Thursday opened with a keynote from Olaf Kolkman of the Internet Society, looking at how to maintain an open but secure internet through effective collaboration. The open nature of the internet has meant that individuals and organisations have been at liberty to innovate, but that same openness that allowed Tim Berners-Lee to develop the web has allowed the bad guys to invent malware. He stressed that “if you are on the internet, you have a responsibility towards it”. Likewise manufacturers and vendors of internet-connected equipment have a similar responsibility to ensure that their products. CSIRTs have a role to play not just in responding to incidents but in promoting industry best practice within their communities, for instance mutually agreed norms for routing security (MANRS).
Next was our good friend Andrew Cormack of Jisc on “Protecting Privacy through Incident Response”. Security teams will inevitably be working with data which has the potential to breach users’ privacy, but should only do so lawfully and in a minimally-intrusive manner, proportionate to the threats they are trying to address. Simple measures can reduce the invasiveness of routine work, such as ensuring that access logs are kept separate from login records, only bringing the two together at the point where a person clearly needs to be identified – for example at the point at which a system has been confirmed to be infected with malware and its owner or user needs to be traced and informed.One presentation described a study of how incident responders think, working with four experts on a small selection of incident scenarios and studying their decision-making processes. It was interesting that that the experts responded to some of the scenarios in quite different ways, although it was noted that there was more commonality when the incident report was more structured, something that might be improved if those reporting incidents are encouraged to do so in a more structured manner.
Jeremy Sparks of the US Air Force gave an interesting talk entitled “Effective Team Leadership and Process Improvement For Network Security Operators”. This looked at taking established techniques used on military missions and applying them to security incident response, with well-defined phases of detailed planning, brief, execute and debrief. The importance of effective debriefing must not be underestimated, and no team member should be afraid to speak up, even if their superior made a mistake.
The talks ended earlier than usual to make way for the annual ritual that is the FIRST AGM, limited to team representatives, their proxies and invited guests only. A vital component is the steering committee elections, which were hotly contested this year. Much of the meeting was spent reviewing the many activities of FIRST and the plans for the future.
The final morning began with Chema Alonson of Telefonica/Eleven Paths looking at the evolution of cybercrime towards the world of mobile applications. Most mobile malware is for the Android platform, where unfortunately Google Play are struggling to tackle the problem on their app store; as an iOS user it came as something of an eyeopener as to just how bad the problem can be. Often several apps will purport to do the same thing but it is hard for less savvy users to identify which are legitimate. Sadly it takes time for the rogue applications to be noticed and to receive negative reviews or be removed as a result of antivirus detections. The speaker examined the possibilities of using profiling techniques to identify likely malicious applications.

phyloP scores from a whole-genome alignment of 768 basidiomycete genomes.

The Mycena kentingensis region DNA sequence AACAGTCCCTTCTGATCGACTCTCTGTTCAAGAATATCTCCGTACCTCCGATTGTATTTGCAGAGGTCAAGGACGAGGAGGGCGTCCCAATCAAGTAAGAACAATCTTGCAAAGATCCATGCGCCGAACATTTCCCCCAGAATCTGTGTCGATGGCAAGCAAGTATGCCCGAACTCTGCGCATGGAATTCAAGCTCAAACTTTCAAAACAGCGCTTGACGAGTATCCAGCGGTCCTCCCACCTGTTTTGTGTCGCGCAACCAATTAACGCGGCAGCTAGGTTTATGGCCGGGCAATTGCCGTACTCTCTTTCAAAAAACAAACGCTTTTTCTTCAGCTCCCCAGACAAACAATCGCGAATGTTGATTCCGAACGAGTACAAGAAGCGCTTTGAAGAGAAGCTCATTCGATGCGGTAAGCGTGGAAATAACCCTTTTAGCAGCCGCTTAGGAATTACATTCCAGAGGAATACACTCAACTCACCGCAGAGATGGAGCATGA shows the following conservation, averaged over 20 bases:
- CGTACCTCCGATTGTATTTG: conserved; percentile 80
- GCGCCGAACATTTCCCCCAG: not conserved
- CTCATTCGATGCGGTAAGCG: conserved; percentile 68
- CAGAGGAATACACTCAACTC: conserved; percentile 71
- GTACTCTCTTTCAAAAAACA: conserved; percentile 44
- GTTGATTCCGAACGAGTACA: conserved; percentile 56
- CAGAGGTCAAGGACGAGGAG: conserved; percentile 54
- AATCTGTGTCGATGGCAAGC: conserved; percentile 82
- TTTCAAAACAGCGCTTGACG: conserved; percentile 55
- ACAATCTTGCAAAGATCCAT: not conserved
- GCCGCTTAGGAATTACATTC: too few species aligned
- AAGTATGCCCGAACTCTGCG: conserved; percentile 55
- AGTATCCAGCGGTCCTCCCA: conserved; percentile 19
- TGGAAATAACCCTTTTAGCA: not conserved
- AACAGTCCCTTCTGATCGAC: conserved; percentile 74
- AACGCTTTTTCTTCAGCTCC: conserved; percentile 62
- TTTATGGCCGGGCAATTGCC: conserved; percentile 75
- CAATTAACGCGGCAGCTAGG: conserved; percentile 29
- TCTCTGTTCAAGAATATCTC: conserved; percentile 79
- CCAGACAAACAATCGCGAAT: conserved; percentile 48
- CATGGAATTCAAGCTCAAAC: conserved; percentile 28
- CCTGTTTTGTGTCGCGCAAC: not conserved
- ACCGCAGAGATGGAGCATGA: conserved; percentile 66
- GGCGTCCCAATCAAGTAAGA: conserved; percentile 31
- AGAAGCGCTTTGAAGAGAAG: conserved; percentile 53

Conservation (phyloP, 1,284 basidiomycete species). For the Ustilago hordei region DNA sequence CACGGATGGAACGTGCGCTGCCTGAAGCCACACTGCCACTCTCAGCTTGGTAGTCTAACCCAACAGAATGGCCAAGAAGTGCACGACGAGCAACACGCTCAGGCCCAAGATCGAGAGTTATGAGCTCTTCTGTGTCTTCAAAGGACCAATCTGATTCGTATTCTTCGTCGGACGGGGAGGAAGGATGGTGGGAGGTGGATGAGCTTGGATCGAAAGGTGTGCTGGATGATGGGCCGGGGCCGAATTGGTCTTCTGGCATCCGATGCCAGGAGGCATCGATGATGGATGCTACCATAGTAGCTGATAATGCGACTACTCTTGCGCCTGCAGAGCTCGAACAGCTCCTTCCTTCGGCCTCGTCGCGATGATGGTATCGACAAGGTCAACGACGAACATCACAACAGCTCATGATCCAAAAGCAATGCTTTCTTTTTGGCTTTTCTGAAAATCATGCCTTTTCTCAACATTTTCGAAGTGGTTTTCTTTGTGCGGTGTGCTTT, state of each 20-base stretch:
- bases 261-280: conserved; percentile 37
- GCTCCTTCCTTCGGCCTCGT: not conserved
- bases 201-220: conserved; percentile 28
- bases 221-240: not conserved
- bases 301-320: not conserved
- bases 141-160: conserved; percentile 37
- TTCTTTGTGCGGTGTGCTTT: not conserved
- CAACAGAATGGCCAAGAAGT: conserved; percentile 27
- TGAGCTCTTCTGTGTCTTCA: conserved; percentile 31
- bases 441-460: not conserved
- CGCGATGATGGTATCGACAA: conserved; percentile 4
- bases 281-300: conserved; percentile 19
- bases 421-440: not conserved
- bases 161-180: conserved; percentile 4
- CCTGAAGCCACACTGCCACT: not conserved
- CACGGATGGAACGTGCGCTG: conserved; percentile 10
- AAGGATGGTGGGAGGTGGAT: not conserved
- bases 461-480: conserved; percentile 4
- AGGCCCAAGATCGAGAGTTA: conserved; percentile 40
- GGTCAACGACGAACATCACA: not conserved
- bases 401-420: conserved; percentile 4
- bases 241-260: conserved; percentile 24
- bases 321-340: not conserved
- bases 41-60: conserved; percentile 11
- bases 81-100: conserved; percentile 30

It was then time for the final breakout sessions, where I attended a talks by two national CERTs, firstly Id-SIRTII (Indonesia) on the use of machine learning in improving the accuracy of intrusion detection signatures. This was followed by JPCERT/CC (Japan) on “ChkDeface”, a tool they have written for the identification of defaced websites, capturing contents and taking screenshots in a “safe” environment but with a single request, aware that behaviour may change if they attempt a reload. We are all too familiar with the problem of defaced websites, and if the tool is made public we would certainly be interested in making use of it.
The conference was then wrapped up for another year, with the all-important prize draw, farewell speeches, good wishes for safe journeys home, and the hope of seeing us again at next year’s conference, which will be in South Korea.
As usual it has been a very enjoyable conference, with numerous excellent talks, whether strategic, deeply technical or taking the operational management perspective. It’s also been a great opportunity to meet with teams from all over the world and spanning many different industries. We look forward to attending further FIRST events, whether annual conferences or smaller regional events, in the future.